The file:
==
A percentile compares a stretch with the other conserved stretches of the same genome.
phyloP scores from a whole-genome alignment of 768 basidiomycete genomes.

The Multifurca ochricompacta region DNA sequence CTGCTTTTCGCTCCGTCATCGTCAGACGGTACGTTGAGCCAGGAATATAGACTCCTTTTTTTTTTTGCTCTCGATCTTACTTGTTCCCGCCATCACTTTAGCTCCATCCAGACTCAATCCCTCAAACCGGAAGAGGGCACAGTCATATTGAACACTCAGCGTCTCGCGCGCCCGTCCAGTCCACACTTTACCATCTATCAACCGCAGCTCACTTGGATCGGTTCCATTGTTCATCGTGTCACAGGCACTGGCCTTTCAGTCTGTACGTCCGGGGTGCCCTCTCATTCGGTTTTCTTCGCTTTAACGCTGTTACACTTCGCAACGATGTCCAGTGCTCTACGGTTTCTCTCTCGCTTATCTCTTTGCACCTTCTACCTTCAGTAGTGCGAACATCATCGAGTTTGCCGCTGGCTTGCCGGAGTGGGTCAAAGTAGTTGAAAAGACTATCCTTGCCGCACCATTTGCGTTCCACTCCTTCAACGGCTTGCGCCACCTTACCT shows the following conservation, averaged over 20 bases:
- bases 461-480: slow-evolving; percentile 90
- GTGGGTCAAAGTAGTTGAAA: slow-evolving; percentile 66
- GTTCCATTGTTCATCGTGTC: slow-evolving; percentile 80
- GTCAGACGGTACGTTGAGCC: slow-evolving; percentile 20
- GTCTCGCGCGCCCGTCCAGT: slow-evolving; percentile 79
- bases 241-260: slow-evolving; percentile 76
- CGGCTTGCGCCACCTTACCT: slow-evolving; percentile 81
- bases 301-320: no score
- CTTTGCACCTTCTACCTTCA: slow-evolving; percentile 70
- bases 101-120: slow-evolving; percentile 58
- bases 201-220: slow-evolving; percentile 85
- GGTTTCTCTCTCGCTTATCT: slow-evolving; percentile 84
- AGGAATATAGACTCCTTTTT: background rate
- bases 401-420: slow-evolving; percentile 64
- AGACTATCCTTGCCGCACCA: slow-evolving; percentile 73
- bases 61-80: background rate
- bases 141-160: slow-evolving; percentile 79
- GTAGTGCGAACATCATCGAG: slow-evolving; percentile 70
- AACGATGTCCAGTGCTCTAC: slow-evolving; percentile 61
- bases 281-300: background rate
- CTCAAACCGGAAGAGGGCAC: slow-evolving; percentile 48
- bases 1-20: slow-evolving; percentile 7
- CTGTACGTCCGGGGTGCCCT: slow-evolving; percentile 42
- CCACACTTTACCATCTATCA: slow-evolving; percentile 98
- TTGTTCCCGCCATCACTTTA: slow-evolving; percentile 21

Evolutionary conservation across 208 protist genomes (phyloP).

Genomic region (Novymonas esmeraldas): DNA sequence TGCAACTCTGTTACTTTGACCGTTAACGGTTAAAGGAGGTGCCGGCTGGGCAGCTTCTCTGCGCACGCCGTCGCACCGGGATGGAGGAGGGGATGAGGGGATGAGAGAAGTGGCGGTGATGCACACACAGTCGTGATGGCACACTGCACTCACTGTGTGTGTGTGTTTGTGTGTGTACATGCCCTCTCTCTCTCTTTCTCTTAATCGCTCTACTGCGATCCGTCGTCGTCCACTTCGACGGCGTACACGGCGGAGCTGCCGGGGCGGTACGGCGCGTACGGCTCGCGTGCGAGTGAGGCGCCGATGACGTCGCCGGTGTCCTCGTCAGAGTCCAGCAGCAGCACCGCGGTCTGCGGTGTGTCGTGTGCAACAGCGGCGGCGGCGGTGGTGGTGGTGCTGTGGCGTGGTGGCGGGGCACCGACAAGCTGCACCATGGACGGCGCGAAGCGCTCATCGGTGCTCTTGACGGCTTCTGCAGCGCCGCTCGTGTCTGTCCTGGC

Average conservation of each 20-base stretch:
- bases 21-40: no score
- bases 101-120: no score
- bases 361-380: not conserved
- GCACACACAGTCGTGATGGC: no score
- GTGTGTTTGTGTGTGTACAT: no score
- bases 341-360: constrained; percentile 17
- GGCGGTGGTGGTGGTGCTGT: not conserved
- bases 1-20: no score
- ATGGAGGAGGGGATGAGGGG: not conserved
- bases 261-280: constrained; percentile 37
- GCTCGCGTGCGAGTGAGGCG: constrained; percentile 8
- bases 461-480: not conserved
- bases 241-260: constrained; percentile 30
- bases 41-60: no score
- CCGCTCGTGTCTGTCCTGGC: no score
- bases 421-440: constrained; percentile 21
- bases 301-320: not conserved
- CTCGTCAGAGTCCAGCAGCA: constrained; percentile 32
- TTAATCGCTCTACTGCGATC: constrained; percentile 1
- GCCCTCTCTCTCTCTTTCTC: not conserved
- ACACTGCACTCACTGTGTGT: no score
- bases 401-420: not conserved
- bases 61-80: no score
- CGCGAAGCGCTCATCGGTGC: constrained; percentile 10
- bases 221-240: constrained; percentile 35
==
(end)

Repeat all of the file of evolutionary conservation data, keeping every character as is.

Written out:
A percentile compares a stretch with the other conserved stretches of the same genome.
phyloP scores from a whole-genome alignment of 768 basidiomycete genomes.

The Multifurca ochricompacta region DNA sequence CTGCTTTTCGCTCCGTCATCGTCAGACGGTACGTTGAGCCAGGAATATAGACTCCTTTTTTTTTTTGCTCTCGATCTTACTTGTTCCCGCCATCACTTTAGCTCCATCCAGACTCAATCCCTCAAACCGGAAGAGGGCACAGTCATATTGAACACTCAGCGTCTCGCGCGCCCGTCCAGTCCACACTTTACCATCTATCAACCGCAGCTCACTTGGATCGGTTCCATTGTTCATCGTGTCACAGGCACTGGCCTTTCAGTCTGTACGTCCGGGGTGCCCTCTCATTCGGTTTTCTTCGCTTTAACGCTGTTACACTTCGCAACGATGTCCAGTGCTCTACGGTTTCTCTCTCGCTTATCTCTTTGCACCTTCTACCTTCAGTAGTGCGAACATCATCGAGTTTGCCGCTGGCTTGCCGGAGTGGGTCAAAGTAGTTGAAAAGACTATCCTTGCCGCACCATTTGCGTTCCACTCCTTCAACGGCTTGCGCCACCTTACCT shows the following conservation, averaged over 20 bases:
- bases 461-480: slow-evolving; percentile 90
- GTGGGTCAAAGTAGTTGAAA: slow-evolving; percentile 66
- GTTCCATTGTTCATCGTGTC: slow-evolving; percentile 80
- GTCAGACGGTACGTTGAGCC: slow-evolving; percentile 20
- GTCTCGCGCGCCCGTCCAGT: slow-evolving; percentile 79
- bases 241-260: slow-evolving; percentile 76
- CGGCTTGCGCCACCTTACCT: slow-evolving; percentile 81
- bases 301-320: no score
- CTTTGCACCTTCTACCTTCA: slow-evolving; percentile 70
- bases 101-120: slow-evolving; percentile 58
- bases 201-220: slow-evolving; percentile 85
- GGTTTCTCTCTCGCTTATCT: slow-evolving; percentile 84
- AGGAATATAGACTCCTTTTT: background rate
- bases 401-420: slow-evolving; percentile 64
- AGACTATCCTTGCCGCACCA: slow-evolving; percentile 73
- bases 61-80: background rate
- bases 141-160: slow-evolving; percentile 79
- GTAGTGCGAACATCATCGAG: slow-evolving; percentile 70
- AACGATGTCCAGTGCTCTAC: slow-evolving; percentile 61
- bases 281-300: background rate
- CTCAAACCGGAAGAGGGCAC: slow-evolving; percentile 48
- bases 1-20: slow-evolving; percentile 7
- CTGTACGTCCGGGGTGCCCT: slow-evolving; percentile 42
- CCACACTTTACCATCTATCA: slow-evolving; percentile 98
- TTGTTCCCGCCATCACTTTA: slow-evolving; percentile 21

Evolutionary conservation across 208 protist genomes (phyloP).

Genomic region (Novymonas esmeraldas): DNA sequence TGCAACTCTGTTACTTTGACCGTTAACGGTTAAAGGAGGTGCCGGCTGGGCAGCTTCTCTGCGCACGCCGTCGCACCGGGATGGAGGAGGGGATGAGGGGATGAGAGAAGTGGCGGTGATGCACACACAGTCGTGATGGCACACTGCACTCACTGTGTGTGTGTGTTTGTGTGTGTACATGCCCTCTCTCTCTCTTTCTCTTAATCGCTCTACTGCGATCCGTCGTCGTCCACTTCGACGGCGTACACGGCGGAGCTGCCGGGGCGGTACGGCGCGTACGGCTCGCGTGCGAGTGAGGCGCCGATGACGTCGCCGGTGTCCTCGTCAGAGTCCAGCAGCAGCACCGCGGTCTGCGGTGTGTCGTGTGCAACAGCGGCGGCGGCGGTGGTGGTGGTGCTGTGGCGTGGTGGCGGGGCACCGACAAGCTGCACCATGGACGGCGCGAAGCGCTCATCGGTGCTCTTGACGGCTTCTGCAGCGCCGCTCGTGTCTGTCCTGGC

Average conservation of each 20-base stretch:
- bases 21-40: no score
- bases 101-120: no score
- bases 361-380: not conserved
- GCACACACAGTCGTGATGGC: no score
- GTGTGTTTGTGTGTGTACAT: no score
- bases 341-360: constrained; percentile 17
- GGCGGTGGTGGTGGTGCTGT: not conserved
- bases 1-20: no score
- ATGGAGGAGGGGATGAGGGG: not conserved
- bases 261-280: constrained; percentile 37
- GCTCGCGTGCGAGTGAGGCG: constrained; percentile 8
- bases 461-480: not conserved
- bases 241-260: constrained; percentile 30
- bases 41-60: no score
- CCGCTCGTGTCTGTCCTGGC: no score
- bases 421-440: constrained; percentile 21
- bases 301-320: not conserved
- CTCGTCAGAGTCCAGCAGCA: constrained; percentile 32
- TTAATCGCTCTACTGCGATC: constrained; percentile 1
- GCCCTCTCTCTCTCTTTCTC: not conserved
- ACACTGCACTCACTGTGTGT: no score
- bases 401-420: not conserved
- bases 61-80: no score
- CGCGAAGCGCTCATCGGTGC: constrained; percentile 10
- bases 221-240: constrained; percentile 35